The daytime raid on Wednesday in Nablus set off a four-hour gunfight with Palestinian armed groups that left eight Palestinian militants and two bystanders dead, according to Palestinian officials. The Palestinian Health Ministry said that a third Palestinian civilian, a 66-year-old man, died at a hospital hours later after inhaling tear gas during the raid.
Israeli arrest raids are often followed by reprisals from lone Palestinian gunmen, and Palestinian attacks on Israelis often prompt a spike in violence by settlers against Palestinians and their property.
Friction in the region has only intensified since Israel’s new right-wing government came to power at the end of 2022, which was also a bloody year, with the rise of local Palestinian armed groups and a wave of attacks against Israelis in the spring. The new government ultimately supports annexing all of the territory of the West Bank and has promised a more aggressive approach toward Palestinian assailants.
An Israeli parliamentary committee controlled by the government on Sunday advanced a bill calling for Israeli courts to be able to impose the death penalty on people convicted of murder in cases of political violence against Israeli citizens. The committee decided that after a preliminary vote in Parliament, the text of the bill would be referred to the security cabinet for further discussion.
“We will continue to act by all means — security, operational and legislative — to deter terrorists and to preserve the security of Israel,” Prime Minister Benjamin Netanyahu said in a statement of the committee’s decision. The bill was sponsored by Jewish Power, a far-right party in the governing coalition led by the ultranationalist Itamar Ben-Gvir, the minister for national security who was convicted in the past for incitement of anti-Arab racism and support for a terrorist group.
Sunday’s statement issued by Jordan and the United States said Israel had committed not to discuss the construction of new settlement houses for a period of four months, and not to authorize any new settlement outposts for a period of six months. But Mr. Netanyahu’s office already announced a week ago that it had informed the United States that it would hold off authorizing any more Jewish settlement outposts in the coming months.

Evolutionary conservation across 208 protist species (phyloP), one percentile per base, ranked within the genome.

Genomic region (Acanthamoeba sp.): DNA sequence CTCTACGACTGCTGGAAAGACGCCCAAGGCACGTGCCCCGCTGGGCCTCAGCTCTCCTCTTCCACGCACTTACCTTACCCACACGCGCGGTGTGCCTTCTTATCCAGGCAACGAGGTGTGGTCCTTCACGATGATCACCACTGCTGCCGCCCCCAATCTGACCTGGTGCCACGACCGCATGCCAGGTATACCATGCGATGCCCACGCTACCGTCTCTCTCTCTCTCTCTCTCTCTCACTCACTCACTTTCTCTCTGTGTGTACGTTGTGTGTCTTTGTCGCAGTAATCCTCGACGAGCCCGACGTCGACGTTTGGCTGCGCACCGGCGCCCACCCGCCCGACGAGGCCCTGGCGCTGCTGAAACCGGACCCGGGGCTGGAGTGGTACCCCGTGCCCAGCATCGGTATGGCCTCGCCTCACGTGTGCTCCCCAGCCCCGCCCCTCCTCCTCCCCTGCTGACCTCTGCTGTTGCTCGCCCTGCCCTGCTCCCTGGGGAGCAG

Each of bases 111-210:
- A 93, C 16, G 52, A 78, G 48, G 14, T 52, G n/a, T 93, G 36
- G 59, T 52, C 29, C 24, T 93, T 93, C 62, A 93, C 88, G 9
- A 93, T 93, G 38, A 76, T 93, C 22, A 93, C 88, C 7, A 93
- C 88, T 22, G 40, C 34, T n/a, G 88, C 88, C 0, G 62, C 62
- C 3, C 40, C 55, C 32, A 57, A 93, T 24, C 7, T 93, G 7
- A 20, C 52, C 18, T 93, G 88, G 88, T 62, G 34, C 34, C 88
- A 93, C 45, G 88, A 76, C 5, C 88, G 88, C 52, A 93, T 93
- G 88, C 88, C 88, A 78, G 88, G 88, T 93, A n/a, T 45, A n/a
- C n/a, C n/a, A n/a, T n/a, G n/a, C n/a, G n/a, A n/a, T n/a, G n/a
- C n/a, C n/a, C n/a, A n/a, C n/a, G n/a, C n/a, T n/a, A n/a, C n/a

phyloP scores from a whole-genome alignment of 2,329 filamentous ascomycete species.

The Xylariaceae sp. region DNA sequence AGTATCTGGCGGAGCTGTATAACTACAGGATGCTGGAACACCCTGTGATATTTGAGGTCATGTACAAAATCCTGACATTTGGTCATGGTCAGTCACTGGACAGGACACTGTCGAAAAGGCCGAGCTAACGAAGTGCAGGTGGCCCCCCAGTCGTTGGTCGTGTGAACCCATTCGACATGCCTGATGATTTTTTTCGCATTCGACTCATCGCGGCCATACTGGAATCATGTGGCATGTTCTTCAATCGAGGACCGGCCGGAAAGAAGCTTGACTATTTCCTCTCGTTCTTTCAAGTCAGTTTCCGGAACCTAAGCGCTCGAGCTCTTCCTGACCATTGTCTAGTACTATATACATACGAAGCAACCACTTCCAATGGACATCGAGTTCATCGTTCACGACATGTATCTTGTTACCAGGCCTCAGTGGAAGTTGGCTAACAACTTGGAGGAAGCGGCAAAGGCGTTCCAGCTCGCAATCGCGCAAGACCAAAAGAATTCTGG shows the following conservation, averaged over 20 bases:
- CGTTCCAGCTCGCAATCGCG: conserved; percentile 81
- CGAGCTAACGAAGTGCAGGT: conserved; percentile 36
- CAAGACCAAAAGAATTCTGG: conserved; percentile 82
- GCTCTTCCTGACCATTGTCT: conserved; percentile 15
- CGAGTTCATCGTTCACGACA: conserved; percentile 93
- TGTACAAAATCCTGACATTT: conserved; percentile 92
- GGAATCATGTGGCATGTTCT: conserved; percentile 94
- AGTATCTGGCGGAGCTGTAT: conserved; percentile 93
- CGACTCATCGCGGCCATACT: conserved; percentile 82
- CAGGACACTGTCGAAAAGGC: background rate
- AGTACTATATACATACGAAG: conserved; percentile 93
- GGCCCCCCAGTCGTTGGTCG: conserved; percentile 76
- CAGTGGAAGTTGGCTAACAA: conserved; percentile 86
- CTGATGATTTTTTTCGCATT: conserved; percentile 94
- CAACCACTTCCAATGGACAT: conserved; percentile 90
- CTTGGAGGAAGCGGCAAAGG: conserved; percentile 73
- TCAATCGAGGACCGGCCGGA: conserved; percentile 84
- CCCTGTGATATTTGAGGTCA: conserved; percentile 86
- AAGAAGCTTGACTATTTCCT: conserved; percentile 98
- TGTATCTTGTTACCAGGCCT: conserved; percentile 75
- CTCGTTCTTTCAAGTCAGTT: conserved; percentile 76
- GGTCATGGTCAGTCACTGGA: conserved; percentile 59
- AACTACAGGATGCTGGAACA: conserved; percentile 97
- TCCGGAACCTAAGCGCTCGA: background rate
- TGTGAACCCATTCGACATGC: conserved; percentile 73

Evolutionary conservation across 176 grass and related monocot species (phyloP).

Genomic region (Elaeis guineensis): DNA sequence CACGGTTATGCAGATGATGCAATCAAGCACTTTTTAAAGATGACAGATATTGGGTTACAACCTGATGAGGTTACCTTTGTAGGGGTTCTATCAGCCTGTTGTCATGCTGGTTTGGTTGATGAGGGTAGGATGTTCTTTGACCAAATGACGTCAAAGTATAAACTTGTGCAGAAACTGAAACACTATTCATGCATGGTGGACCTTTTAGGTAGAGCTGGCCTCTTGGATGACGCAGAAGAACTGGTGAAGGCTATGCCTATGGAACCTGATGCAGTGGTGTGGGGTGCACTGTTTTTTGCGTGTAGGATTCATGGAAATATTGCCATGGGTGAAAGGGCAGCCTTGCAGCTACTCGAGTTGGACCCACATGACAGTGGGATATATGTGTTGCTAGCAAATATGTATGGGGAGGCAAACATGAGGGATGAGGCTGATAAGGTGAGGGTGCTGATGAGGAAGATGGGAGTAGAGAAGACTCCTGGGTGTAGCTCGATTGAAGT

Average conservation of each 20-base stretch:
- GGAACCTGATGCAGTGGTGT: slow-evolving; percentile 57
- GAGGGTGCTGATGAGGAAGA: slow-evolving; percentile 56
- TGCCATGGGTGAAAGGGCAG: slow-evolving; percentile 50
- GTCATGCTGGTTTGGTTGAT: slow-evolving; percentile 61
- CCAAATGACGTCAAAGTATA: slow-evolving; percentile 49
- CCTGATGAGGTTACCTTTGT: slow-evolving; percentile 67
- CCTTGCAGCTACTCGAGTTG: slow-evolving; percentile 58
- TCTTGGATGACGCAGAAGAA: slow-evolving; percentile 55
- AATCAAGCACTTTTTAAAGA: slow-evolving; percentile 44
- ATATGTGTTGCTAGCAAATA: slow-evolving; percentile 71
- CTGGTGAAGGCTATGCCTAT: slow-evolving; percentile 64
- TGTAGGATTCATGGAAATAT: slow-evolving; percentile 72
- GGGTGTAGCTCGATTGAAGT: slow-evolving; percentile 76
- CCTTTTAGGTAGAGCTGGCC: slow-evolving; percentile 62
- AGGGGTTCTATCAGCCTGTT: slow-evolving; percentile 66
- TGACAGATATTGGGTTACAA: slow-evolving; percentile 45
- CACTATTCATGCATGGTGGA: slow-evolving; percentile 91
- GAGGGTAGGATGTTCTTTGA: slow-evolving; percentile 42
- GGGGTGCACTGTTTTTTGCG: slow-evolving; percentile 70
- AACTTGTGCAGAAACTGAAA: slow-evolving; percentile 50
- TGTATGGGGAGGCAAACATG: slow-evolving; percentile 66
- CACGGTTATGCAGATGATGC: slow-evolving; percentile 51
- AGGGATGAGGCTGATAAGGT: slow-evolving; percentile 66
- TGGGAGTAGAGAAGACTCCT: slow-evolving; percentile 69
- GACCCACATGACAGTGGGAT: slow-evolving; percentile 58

That announcement explicitly excluded the 10 outposts that the Israeli government had just days earlier said that it was working to authorize.
The government has promised to grant retroactive authorization to dozens of outposts that were erected without government permission in the occupied West Bank, some of them decades ago.
The Israeli government has also approved plans in recent days for thousands of new settlement housing units. Most countries consider all the settlements to be a violation of international law.
Militant Islamic groups in Gaza have fired several rockets into southern Israeli airspace in recent weeks in response to Palestinian deaths, and Israel has retaliated by striking targets in Gaza.
Hamas, the group that controls Gaza, portrayed Sunday’s shooting as a “natural reaction” to Israel’s deadly operations, including the raid in Nablus last week. Islamic Jihad, a smaller militant faction, said the shooting was in line with its promise to avenge the killing of its commanders there. Both groups said they would continue to resist the Israeli occupation regardless of the summit in Jordan.
Myra Noveck contributed reporting from Jerusalem, and Gabby Sobelman from Rehovot, Israel.